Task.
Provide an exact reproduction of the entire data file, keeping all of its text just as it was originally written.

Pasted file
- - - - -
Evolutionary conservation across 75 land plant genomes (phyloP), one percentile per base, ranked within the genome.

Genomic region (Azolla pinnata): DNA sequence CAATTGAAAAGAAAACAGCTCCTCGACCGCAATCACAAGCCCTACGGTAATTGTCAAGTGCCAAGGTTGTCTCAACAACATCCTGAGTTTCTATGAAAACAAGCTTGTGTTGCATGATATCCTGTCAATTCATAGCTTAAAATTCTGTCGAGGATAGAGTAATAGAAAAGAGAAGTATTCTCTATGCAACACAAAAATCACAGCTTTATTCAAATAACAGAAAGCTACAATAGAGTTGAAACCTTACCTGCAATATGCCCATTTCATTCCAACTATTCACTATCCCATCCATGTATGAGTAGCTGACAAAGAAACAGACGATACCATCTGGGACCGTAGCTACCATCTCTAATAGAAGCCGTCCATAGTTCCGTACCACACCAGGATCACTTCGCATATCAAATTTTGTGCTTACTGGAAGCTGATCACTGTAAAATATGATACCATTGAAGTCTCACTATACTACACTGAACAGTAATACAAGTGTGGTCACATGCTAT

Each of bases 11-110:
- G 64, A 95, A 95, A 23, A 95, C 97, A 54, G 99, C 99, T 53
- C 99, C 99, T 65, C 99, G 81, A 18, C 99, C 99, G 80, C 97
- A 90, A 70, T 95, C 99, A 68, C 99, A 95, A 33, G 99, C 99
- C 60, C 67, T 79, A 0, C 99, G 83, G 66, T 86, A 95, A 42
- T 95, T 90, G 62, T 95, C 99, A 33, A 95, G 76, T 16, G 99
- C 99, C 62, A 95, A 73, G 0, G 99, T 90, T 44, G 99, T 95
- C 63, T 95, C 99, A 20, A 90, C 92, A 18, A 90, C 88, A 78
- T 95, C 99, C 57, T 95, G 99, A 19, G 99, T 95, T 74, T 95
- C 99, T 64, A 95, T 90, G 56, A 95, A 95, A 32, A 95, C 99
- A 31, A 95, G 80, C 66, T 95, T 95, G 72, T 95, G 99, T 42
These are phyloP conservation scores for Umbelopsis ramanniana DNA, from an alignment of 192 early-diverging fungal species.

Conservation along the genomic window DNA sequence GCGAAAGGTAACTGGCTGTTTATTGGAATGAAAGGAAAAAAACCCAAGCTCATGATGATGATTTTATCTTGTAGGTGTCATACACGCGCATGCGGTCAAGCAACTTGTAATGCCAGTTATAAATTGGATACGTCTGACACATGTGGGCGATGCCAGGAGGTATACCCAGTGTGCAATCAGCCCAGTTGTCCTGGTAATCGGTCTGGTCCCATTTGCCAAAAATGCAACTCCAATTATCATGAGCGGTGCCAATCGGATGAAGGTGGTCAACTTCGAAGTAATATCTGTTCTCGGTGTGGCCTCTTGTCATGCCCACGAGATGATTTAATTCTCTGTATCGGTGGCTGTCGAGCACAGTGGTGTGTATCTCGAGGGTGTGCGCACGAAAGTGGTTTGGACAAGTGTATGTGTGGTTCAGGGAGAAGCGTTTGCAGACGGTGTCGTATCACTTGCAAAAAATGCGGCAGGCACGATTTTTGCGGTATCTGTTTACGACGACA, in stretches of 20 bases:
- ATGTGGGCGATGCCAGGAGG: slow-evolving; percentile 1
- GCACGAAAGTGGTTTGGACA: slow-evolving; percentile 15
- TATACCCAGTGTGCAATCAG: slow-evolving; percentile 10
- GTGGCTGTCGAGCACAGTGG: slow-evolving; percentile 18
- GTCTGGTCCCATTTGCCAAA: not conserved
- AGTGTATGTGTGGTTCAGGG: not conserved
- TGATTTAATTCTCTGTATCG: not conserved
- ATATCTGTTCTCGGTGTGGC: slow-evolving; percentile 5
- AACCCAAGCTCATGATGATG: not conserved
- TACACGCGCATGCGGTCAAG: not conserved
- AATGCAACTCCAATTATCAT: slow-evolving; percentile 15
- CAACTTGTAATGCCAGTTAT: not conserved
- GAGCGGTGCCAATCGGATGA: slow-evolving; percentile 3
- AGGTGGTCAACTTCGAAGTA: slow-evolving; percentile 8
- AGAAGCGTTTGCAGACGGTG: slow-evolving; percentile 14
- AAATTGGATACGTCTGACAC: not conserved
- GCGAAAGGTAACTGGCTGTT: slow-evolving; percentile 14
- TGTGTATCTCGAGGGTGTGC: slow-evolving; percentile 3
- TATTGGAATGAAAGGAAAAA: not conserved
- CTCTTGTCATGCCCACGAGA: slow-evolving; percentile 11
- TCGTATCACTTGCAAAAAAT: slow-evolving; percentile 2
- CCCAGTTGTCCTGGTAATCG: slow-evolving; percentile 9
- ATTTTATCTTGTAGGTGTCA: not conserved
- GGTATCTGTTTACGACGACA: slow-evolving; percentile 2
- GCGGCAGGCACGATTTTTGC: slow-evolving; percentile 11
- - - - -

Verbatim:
Evolutionary conservation across 75 land plant genomes (phyloP), one percentile per base, ranked within the genome.

Genomic region (Azolla pinnata): DNA sequence CAATTGAAAAGAAAACAGCTCCTCGACCGCAATCACAAGCCCTACGGTAATTGTCAAGTGCCAAGGTTGTCTCAACAACATCCTGAGTTTCTATGAAAACAAGCTTGTGTTGCATGATATCCTGTCAATTCATAGCTTAAAATTCTGTCGAGGATAGAGTAATAGAAAAGAGAAGTATTCTCTATGCAACACAAAAATCACAGCTTTATTCAAATAACAGAAAGCTACAATAGAGTTGAAACCTTACCTGCAATATGCCCATTTCATTCCAACTATTCACTATCCCATCCATGTATGAGTAGCTGACAAAGAAACAGACGATACCATCTGGGACCGTAGCTACCATCTCTAATAGAAGCCGTCCATAGTTCCGTACCACACCAGGATCACTTCGCATATCAAATTTTGTGCTTACTGGAAGCTGATCACTGTAAAATATGATACCATTGAAGTCTCACTATACTACACTGAACAGTAATACAAGTGTGGTCACATGCTAT

Each of bases 11-110:
- G 64, A 95, A 95, A 23, A 95, C 97, A 54, G 99, C 99, T 53
- C 99, C 99, T 65, C 99, G 81, A 18, C 99, C 99, G 80, C 97
- A 90, A 70, T 95, C 99, A 68, C 99, A 95, A 33, G 99, C 99
- C 60, C 67, T 79, A 0, C 99, G 83, G 66, T 86, A 95, A 42
- T 95, T 90, G 62, T 95, C 99, A 33, A 95, G 76, T 16, G 99
- C 99, C 62, A 95, A 73, G 0, G 99, T 90, T 44, G 99, T 95
- C 63, T 95, C 99, A 20, A 90, C 92, A 18, A 90, C 88, A 78
- T 95, C 99, C 57, T 95, G 99, A 19, G 99, T 95, T 74, T 95
- C 99, T 64, A 95, T 90, G 56, A 95, A 95, A 32, A 95, C 99
- A 31, A 95, G 80, C 66, T 95, T 95, G 72, T 95, G 99, T 42
These are phyloP conservation scores for Umbelopsis ramanniana DNA, from an alignment of 192 early-diverging fungal species.

Conservation along the genomic window DNA sequence GCGAAAGGTAACTGGCTGTTTATTGGAATGAAAGGAAAAAAACCCAAGCTCATGATGATGATTTTATCTTGTAGGTGTCATACACGCGCATGCGGTCAAGCAACTTGTAATGCCAGTTATAAATTGGATACGTCTGACACATGTGGGCGATGCCAGGAGGTATACCCAGTGTGCAATCAGCCCAGTTGTCCTGGTAATCGGTCTGGTCCCATTTGCCAAAAATGCAACTCCAATTATCATGAGCGGTGCCAATCGGATGAAGGTGGTCAACTTCGAAGTAATATCTGTTCTCGGTGTGGCCTCTTGTCATGCCCACGAGATGATTTAATTCTCTGTATCGGTGGCTGTCGAGCACAGTGGTGTGTATCTCGAGGGTGTGCGCACGAAAGTGGTTTGGACAAGTGTATGTGTGGTTCAGGGAGAAGCGTTTGCAGACGGTGTCGTATCACTTGCAAAAAATGCGGCAGGCACGATTTTTGCGGTATCTGTTTACGACGACA, in stretches of 20 bases:
- ATGTGGGCGATGCCAGGAGG: slow-evolving; percentile 1
- GCACGAAAGTGGTTTGGACA: slow-evolving; percentile 15
- TATACCCAGTGTGCAATCAG: slow-evolving; percentile 10
- GTGGCTGTCGAGCACAGTGG: slow-evolving; percentile 18
- GTCTGGTCCCATTTGCCAAA: not conserved
- AGTGTATGTGTGGTTCAGGG: not conserved
- TGATTTAATTCTCTGTATCG: not conserved
- ATATCTGTTCTCGGTGTGGC: slow-evolving; percentile 5
- AACCCAAGCTCATGATGATG: not conserved
- TACACGCGCATGCGGTCAAG: not conserved
- AATGCAACTCCAATTATCAT: slow-evolving; percentile 15
- CAACTTGTAATGCCAGTTAT: not conserved
- GAGCGGTGCCAATCGGATGA: slow-evolving; percentile 3
- AGGTGGTCAACTTCGAAGTA: slow-evolving; percentile 8
- AGAAGCGTTTGCAGACGGTG: slow-evolving; percentile 14
- AAATTGGATACGTCTGACAC: not conserved
- GCGAAAGGTAACTGGCTGTT: slow-evolving; percentile 14
- TGTGTATCTCGAGGGTGTGC: slow-evolving; percentile 3
- TATTGGAATGAAAGGAAAAA: not conserved
- CTCTTGTCATGCCCACGAGA: slow-evolving; percentile 11
- TCGTATCACTTGCAAAAAAT: slow-evolving; percentile 2
- CCCAGTTGTCCTGGTAATCG: slow-evolving; percentile 9
- ATTTTATCTTGTAGGTGTCA: not conserved
- GGTATCTGTTTACGACGACA: slow-evolving; percentile 2
- GCGGCAGGCACGATTTTTGC: slow-evolving; percentile 11